Nov 23, 2015
Eleven women have brought a lawsuit against the Housing Authority of Baltimore City, landlord to 19,000 people in dozens of apartment complexes. The women charge the Housing Authority allowed sexual harassment to go on and did not repair problems in their units.
The women described horrible conditions in their apartments, including no heat in winter, broken window panes, plumbing that didn’t work, mold, mice and rat infestation.
Some maintenance men demanded sexual favors for repairing the units. Despite complaints, the workers were not disciplined and despite work orders to fix the problems, some apartments have remained in terrible shape. Neither problem was new; neither problem was unknown to those running the Housing Authority. But it was difficult for these women to come forward. The first seven who did so were from the Gilmor Homes, scene of some of the angry spring uprising in Baltimore.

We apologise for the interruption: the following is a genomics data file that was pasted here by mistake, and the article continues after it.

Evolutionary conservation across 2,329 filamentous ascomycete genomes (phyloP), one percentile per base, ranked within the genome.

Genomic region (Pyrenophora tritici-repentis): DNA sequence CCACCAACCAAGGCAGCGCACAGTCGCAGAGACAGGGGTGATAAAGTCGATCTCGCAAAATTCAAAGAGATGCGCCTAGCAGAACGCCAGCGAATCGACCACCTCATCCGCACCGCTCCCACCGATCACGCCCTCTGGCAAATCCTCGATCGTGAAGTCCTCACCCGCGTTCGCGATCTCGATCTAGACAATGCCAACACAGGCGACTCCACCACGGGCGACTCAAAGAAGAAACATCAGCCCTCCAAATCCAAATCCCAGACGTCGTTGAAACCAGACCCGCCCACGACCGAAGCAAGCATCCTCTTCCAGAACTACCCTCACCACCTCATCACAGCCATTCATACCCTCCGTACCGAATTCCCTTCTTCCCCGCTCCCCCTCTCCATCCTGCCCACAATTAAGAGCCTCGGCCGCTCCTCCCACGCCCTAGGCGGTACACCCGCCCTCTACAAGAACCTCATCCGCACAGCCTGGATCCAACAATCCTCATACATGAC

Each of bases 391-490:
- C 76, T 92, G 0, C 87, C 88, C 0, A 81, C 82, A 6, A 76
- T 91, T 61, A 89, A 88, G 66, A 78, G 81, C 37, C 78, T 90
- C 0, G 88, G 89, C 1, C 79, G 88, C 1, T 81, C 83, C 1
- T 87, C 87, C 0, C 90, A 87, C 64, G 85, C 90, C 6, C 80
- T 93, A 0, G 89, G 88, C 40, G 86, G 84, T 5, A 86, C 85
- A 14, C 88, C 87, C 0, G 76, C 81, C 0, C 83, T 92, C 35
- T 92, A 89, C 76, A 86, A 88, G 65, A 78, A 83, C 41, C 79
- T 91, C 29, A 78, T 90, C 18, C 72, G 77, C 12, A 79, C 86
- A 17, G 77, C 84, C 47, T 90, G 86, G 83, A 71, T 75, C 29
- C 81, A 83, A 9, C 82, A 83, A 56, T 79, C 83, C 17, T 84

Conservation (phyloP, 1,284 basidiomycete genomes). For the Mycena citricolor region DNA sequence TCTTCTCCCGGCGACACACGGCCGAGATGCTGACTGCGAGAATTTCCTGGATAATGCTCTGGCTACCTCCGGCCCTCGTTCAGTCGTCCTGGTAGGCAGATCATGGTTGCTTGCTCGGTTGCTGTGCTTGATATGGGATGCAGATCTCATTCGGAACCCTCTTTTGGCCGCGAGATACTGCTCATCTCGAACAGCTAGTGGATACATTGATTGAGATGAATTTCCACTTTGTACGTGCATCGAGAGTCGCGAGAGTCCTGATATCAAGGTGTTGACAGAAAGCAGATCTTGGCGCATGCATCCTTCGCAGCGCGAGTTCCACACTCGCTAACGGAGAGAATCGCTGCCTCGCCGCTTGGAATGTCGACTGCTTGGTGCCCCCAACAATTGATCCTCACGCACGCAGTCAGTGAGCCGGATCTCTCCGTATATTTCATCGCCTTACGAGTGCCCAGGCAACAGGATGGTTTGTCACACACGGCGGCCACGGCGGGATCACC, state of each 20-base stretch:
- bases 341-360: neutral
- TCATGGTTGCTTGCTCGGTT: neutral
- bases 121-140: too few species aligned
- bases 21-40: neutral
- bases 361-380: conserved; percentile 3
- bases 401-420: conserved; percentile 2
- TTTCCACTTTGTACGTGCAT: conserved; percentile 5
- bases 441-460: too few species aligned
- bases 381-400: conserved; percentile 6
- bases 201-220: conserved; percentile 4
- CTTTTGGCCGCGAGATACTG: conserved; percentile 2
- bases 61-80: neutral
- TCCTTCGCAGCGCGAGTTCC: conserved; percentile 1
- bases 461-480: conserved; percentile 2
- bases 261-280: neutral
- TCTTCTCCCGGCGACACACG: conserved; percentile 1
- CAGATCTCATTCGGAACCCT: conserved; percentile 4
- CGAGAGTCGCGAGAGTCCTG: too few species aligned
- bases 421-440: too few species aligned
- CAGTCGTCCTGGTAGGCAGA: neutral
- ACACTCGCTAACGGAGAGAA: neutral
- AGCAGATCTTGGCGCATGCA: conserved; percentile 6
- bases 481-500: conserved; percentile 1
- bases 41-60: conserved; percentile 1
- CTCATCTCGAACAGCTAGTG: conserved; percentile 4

Only after the lawsuit was filed did the problems receive media coverage. Only now are some politicians, particularly three who have put their hats in the ring for mayor in next year’s election, saying that the housing commissioner ought to resign.
The Housing Authority may not have disciplined workers for sexual harassment, but it did fire a worker for calling attention to how long these problems had gone on! He was re-instated only after this became a scandal.
It took a lot of courage for these women, whose place in a rent-subsidized housing unit is not assured, to step forward and protest.